Any Sparrow nesting experts?

I was going to cut down my ivy but there's a sparrow nesting in it, though I can't see the nest but he's definitely in and out.

So how long do nesting sparrows take to do their nesting. He's been there a few weeks now and is delaying my garden makeover. If I could find the nest I might be able to remove some of it without disturbing him but he's well hidden.

Well, when I say he......
 

summerdays

Cycling in the sun
Location
Bristol
Not sure if they raise more than one brood ... but their numbers are seriously declining and need all the help they can get.
 
OP
C

Crackle

..
I know, I don't want to disturb him at all. I was looking before and think his nest is in the deep woody section in the middle. If so, I can cut through the bottom section without disturbing the ivy and leave the actual removal until autumn.
 

Gromit

Über Member
Location
York
Garden makeovers in spring? The time for removing unwanted garden items is in the winter time.

Best leave the little birds in alone until they have raised their young.
 

Gromit

Über Member
Location
York
Crackle said:
I know, I don't want to disturb him at all. I was looking before and think his nest is in the deep woody section in the middle. If so, I can cut through the bottom section without disturbing the ivy and leave the actual removal until autumn.
That is probably the best thing to do, at least they will still have some cover. ;)
 

Glow worm

Legendary Member
Location
Near Newmarket
I guess a rough rule of thumb would be to try to avoid cutting any hedges/ ivy etc anytime from mid March, probably through to mid -August as you might disturb any number to bird species (and then try to avoid cutting berry bearing hedges as the birds will need these over autumn).

I don't know precisely how long sparrows take to fledge but would guess it could be in the range 6-15 days or so? Someone will prob. have a better idea. Your problem is then though that they may go on to have a 2nd or even a 3rd brood. IfI was you, I'd leave the tidying until much later in the year and enjoy the wildlife!
 

TVC

Guest
I have a nest of spuggies in my front hedge, they've been there a couple of years. I watch to see them taking in grubs, and leave the trimming until they've clearly stopped feeding what ever is in the nest.
 
the RSPB says this...

House sparrows nest in loose colonies of 10-20 pairs. Since they don't defend a proper territory, nests can be as little as 20-30cm apart. Colonies spread over a quarter to half a hectare, separated by empty spaces of apparently identical habitat.

Sparrows prefer to nest in holes in an occupied building but they regularly use other kinds of holes and nestboxes, even house martin nests. If there is a shortage of holes, they can build a free-standing nest in a thick hedge or conifer, although this is infrequent in the UK.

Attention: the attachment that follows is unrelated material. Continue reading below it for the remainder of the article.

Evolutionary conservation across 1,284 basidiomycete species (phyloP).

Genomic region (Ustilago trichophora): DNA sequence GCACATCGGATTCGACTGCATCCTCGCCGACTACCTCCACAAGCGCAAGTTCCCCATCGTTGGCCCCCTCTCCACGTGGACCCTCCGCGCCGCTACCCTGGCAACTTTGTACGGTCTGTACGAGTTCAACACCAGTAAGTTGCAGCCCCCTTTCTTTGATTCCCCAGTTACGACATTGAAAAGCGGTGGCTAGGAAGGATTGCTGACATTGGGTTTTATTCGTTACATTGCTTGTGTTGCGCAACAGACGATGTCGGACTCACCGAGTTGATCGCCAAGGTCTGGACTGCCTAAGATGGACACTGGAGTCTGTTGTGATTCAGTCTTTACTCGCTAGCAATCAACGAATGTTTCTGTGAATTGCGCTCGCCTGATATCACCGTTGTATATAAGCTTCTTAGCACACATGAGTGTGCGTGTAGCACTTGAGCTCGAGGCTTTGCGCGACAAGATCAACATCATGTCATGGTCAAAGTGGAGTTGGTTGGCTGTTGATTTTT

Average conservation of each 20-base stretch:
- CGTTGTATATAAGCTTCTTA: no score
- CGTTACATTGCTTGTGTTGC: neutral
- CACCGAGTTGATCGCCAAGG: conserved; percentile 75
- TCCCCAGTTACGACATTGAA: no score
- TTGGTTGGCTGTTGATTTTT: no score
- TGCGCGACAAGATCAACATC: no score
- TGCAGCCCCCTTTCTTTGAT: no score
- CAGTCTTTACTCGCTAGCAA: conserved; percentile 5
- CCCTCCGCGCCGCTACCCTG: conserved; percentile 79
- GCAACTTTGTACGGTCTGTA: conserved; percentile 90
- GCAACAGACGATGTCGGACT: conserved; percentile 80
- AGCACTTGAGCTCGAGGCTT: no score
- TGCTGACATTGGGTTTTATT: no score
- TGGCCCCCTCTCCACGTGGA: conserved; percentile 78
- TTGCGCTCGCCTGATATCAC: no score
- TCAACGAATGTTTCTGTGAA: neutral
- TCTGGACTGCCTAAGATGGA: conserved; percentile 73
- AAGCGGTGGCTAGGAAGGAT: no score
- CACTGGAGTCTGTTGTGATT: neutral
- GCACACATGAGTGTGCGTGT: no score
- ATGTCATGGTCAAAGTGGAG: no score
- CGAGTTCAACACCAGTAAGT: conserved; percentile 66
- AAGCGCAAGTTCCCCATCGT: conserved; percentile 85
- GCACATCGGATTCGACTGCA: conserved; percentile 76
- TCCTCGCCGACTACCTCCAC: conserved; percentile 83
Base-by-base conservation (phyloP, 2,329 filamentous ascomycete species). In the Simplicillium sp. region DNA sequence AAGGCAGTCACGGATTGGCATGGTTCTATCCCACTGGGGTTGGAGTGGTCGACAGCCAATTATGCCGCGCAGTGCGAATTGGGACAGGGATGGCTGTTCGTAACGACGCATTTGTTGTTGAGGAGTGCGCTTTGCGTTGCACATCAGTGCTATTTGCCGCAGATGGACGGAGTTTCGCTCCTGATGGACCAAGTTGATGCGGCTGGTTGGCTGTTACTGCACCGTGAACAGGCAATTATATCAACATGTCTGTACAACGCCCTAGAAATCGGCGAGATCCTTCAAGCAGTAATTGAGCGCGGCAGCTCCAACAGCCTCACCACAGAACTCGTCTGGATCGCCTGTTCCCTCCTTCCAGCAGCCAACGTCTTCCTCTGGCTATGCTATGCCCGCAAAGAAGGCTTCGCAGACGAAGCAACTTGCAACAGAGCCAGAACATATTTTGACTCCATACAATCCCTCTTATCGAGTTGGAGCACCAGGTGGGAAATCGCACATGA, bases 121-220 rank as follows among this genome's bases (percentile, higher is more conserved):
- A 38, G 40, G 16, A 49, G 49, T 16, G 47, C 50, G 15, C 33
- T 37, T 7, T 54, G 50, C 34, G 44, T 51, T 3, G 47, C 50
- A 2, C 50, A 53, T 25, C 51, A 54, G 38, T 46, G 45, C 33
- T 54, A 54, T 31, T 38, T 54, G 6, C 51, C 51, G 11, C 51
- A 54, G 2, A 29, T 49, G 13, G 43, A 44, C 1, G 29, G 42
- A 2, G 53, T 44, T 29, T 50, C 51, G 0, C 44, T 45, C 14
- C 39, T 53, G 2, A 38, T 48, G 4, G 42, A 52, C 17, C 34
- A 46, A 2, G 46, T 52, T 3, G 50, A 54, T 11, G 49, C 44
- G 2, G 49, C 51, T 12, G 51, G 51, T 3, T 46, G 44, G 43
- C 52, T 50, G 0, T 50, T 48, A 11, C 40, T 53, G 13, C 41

Pairs are faithful to their nest site and to each other for life, although a lost mate of either sex is normally replaced within days. A hole is filled with dry grass or straw with a nesting chamber lined with feathers, hairs, string and paper. Feathers may be plucked from a live pigeon!

The main nesting season is from April to August, although nesting has been recorded in all months. Most birds lay two or three clutches, but in a good year fourth attempts are not uncommon.

The female lays two to five eggs at daily intervals and often starts to incubate part way through egg-laying. Both sexes incubate, and the chicks hatch after 11-14 days. The parents share nesting duties equally. Chicks are brooded for 6-8 days, but can control their own body temperature only when 10 or 11 days old. The chicks are fed on aphids, caterpillars, weevils and grasshoppers, but seed and grain are the most important foods by the time they fledge.

The young fledge 14-16 days after hatching. They are unable to feed themselves for a week after leaving the nest and are cared for by their parents for a fortnight. Post-fledging care is normally left to the male; the hen prepares for the next brood. She starts to lay about a week after the previous brood fledged.

Newly independent young gather in large flocks, outside the breeding area where there is an abundance of seed and other suitable foods. These are often areas of wasteland and hayfields rich in grass and weed seeds. Later, flocks move on to grainfields to feed on the ripening grain. Here they are joined by adult birds, once they have finished nesting.

Between August and October many colonies are abandoned in favour of the temporary abundance of grain. Once the flocks break up in October, nesting colonies are re-occupied. Any birds that don't return, will soon be replaced by juvenile birds.

.... Wrens also like ivy... as do flutterbys, many insects depend on it for food.
 
OP
C

Crackle

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Tah everyone. He's definitely on his own. Constantly on my feeder. I'll put some nest boxes up this autumn. I only need to get the bottom of the ivy up, it's not a big garden so he must be pretty used to the noise and comings and goings and the ivy has to go, the fence is about to collapse and the pear tree is being strangled but not yet now I know he's there. As for my gardening timing, well it's as the plan comes together and the mood takes me. Most of the work is paving, decking and turf.
 
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